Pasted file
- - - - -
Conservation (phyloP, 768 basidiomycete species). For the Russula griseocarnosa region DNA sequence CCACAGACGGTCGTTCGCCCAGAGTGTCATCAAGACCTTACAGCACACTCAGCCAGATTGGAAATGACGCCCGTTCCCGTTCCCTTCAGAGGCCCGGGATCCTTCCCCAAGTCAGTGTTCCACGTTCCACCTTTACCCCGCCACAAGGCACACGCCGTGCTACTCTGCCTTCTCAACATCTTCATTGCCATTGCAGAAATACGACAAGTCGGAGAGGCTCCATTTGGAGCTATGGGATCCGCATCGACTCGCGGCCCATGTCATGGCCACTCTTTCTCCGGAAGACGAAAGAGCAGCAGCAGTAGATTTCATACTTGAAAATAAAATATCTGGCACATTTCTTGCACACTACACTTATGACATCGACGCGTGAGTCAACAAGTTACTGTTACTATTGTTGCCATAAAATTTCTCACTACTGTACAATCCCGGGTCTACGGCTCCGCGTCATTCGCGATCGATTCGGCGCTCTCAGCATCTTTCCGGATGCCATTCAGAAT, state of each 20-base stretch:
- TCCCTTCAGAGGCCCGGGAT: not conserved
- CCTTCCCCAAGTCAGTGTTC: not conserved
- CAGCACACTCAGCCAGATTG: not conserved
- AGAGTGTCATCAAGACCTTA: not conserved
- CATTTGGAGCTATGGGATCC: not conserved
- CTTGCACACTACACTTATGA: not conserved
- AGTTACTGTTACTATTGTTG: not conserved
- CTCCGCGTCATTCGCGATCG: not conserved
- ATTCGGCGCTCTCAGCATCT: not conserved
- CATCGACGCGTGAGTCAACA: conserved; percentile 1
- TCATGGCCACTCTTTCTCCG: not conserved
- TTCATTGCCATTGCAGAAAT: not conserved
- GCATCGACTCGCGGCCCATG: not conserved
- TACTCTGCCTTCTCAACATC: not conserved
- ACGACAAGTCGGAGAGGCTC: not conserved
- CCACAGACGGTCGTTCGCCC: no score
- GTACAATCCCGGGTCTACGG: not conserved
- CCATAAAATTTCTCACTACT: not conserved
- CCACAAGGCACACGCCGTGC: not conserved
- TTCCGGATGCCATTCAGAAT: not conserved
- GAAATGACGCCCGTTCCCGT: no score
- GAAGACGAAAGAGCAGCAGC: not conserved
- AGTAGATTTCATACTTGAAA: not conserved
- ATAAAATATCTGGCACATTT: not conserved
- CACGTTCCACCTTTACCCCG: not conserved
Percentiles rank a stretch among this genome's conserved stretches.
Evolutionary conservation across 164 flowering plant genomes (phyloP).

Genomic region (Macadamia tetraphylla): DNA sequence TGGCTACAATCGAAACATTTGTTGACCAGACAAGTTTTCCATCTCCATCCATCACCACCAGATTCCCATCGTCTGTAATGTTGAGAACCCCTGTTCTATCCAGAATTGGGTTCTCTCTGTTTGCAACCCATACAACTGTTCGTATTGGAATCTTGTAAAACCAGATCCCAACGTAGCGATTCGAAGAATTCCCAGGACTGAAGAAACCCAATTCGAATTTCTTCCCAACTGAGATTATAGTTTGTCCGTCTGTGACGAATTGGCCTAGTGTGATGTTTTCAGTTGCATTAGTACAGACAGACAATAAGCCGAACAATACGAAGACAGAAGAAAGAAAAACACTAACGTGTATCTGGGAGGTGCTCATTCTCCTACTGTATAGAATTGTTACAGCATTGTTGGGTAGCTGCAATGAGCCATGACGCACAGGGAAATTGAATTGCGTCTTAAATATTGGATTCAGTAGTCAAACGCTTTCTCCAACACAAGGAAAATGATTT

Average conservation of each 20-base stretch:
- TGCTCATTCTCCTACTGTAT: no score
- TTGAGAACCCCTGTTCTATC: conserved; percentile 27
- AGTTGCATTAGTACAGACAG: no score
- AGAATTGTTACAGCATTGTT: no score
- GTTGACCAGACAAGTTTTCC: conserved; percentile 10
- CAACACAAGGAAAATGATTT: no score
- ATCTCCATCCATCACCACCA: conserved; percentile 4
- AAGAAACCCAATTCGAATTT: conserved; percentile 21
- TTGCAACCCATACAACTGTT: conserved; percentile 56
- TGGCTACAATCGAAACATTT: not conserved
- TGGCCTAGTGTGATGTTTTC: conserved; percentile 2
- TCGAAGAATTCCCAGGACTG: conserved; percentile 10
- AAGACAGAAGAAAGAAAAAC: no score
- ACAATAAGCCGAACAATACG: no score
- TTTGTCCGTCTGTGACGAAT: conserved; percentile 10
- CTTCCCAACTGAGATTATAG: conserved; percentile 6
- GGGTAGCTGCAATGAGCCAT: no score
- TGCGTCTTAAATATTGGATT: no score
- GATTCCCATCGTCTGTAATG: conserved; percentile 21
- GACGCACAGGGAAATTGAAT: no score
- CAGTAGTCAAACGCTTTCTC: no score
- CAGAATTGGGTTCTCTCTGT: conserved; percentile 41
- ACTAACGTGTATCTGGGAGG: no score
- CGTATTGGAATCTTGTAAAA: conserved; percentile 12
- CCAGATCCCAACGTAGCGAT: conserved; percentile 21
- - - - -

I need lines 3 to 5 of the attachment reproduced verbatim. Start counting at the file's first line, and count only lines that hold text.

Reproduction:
- CCTTCCCCAAGTCAGTGTTC: not conserved
- CAGCACACTCAGCCAGATTG: not conserved
- AGAGTGTCATCAAGACCTTA: not conserved